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Proceedings Paper

Design, development, and testing of the DCT Cassegrain instrument support assembly
Author(s): Thomas A. Bida; Edward W. Dunham; Ralph A. Nye; Tomas Chylek; Richard C. Oliver
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Paper Abstract

The 4.3m Discovery Channel Telescope delivers an f/6.1 unvignetted 0.5° field to its RC focal plane. In order to support guiding, wavefront sensing, and instrument installations, a Cassegrain instrument support assembly has been developed which includes a facility guider and wavefront sensor package (GWAVES) and multiple interfaces for instrumentation. A 2-element, all-spherical, fused-silica corrector compensates for field curvature and astigmatism over the 0.5° FOV, while reducing ghost pupil reflections to minimal levels. Dual roving GWAVES camera probes pick off stars in the outer annulus of the corrected field, providing simultaneous guiding and wavefront sensing for telescope operations. The instrument cube supports 5 co-mounted instruments with rapid feed selection via deployable fold mirrors. The corrected beam passes through a dual filter wheel before imaging with the 6K x 6K single CCD of the Large Monolithic Imager (LMI). We describe key development strategies for the DCT Cassegrain instrument assembly and GWAVES, including construction of a prime focus test assembly with wavefront sensor utilized in fall 2011 to begin characterization of the DCT primary mirror support. We also report on 2012 on-sky test results of wavefront sensing, guiding, and imaging with the integrated Cassegrain cube.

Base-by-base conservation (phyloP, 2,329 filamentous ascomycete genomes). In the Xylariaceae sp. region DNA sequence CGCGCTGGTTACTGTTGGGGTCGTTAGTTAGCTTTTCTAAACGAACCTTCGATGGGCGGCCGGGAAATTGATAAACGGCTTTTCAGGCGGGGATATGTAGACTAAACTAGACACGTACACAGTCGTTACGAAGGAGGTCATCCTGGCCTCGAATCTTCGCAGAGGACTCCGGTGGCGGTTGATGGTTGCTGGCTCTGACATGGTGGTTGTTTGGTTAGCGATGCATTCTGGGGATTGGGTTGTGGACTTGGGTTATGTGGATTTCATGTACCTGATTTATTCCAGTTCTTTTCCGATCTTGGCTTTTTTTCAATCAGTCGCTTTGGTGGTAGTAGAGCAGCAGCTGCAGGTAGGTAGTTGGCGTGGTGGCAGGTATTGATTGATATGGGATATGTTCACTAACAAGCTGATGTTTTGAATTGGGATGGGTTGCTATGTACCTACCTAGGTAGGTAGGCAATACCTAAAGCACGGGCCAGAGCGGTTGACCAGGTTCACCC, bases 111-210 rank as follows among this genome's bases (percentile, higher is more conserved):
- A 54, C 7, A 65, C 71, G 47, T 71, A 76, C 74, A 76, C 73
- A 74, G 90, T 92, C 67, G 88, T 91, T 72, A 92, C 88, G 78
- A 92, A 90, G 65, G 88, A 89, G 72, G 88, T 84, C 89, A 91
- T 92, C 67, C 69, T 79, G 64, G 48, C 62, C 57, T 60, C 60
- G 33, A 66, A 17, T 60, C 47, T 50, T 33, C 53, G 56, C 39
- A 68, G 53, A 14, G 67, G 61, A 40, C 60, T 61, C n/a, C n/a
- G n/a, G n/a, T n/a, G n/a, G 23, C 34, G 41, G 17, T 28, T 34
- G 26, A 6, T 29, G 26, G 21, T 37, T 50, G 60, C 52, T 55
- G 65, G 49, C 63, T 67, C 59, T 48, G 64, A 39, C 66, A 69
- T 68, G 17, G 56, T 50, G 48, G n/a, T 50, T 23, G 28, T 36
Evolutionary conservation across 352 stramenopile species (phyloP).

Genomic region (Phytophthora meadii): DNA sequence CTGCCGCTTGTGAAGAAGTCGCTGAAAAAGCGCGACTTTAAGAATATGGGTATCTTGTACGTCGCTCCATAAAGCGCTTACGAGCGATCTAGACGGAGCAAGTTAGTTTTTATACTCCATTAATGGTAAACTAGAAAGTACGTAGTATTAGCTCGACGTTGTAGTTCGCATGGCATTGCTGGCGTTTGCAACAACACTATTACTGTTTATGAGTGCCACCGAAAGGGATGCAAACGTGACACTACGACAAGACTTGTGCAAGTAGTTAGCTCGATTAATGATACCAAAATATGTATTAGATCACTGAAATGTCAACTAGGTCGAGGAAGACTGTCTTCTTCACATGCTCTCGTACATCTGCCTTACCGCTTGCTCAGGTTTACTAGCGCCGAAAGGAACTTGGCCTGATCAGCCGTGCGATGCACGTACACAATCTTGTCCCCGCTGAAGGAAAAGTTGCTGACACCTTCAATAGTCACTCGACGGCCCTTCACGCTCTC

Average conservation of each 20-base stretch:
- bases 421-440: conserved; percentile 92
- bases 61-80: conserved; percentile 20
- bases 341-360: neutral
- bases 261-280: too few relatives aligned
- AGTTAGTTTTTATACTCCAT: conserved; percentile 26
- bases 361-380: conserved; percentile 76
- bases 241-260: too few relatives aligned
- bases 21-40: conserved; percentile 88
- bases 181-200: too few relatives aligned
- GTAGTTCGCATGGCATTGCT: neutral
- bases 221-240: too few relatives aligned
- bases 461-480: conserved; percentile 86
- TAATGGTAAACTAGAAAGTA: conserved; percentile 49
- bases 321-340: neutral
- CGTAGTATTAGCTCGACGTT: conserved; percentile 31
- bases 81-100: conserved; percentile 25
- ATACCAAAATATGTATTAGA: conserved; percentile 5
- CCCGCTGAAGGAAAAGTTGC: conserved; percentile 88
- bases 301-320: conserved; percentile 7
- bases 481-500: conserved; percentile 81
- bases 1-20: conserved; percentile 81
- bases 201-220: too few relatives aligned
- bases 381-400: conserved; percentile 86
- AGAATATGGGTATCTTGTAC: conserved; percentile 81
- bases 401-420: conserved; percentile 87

Paper Details

Date Published: 17 September 2012
PDF: 16 pages
Proc. SPIE 8444, Ground-based and Airborne Telescopes IV, 844451 (17 September 2012); doi: 10.1117/12.926320
Show Author Affiliations
Thomas A. Bida, Lowell Observatory (United States)
Edward W. Dunham, Lowell Observatory (United States)
Ralph A. Nye, Lowell Observatory (United States)
Tomas Chylek, Lowell Observatory (United States)
Richard C. Oliver, Lowell Observatory (United States)

Published in SPIE Proceedings Vol. 8444:
Ground-based and Airborne Telescopes IV
Larry M. Stepp; Roberto Gilmozzi; Helen J. Hall, Editor(s)

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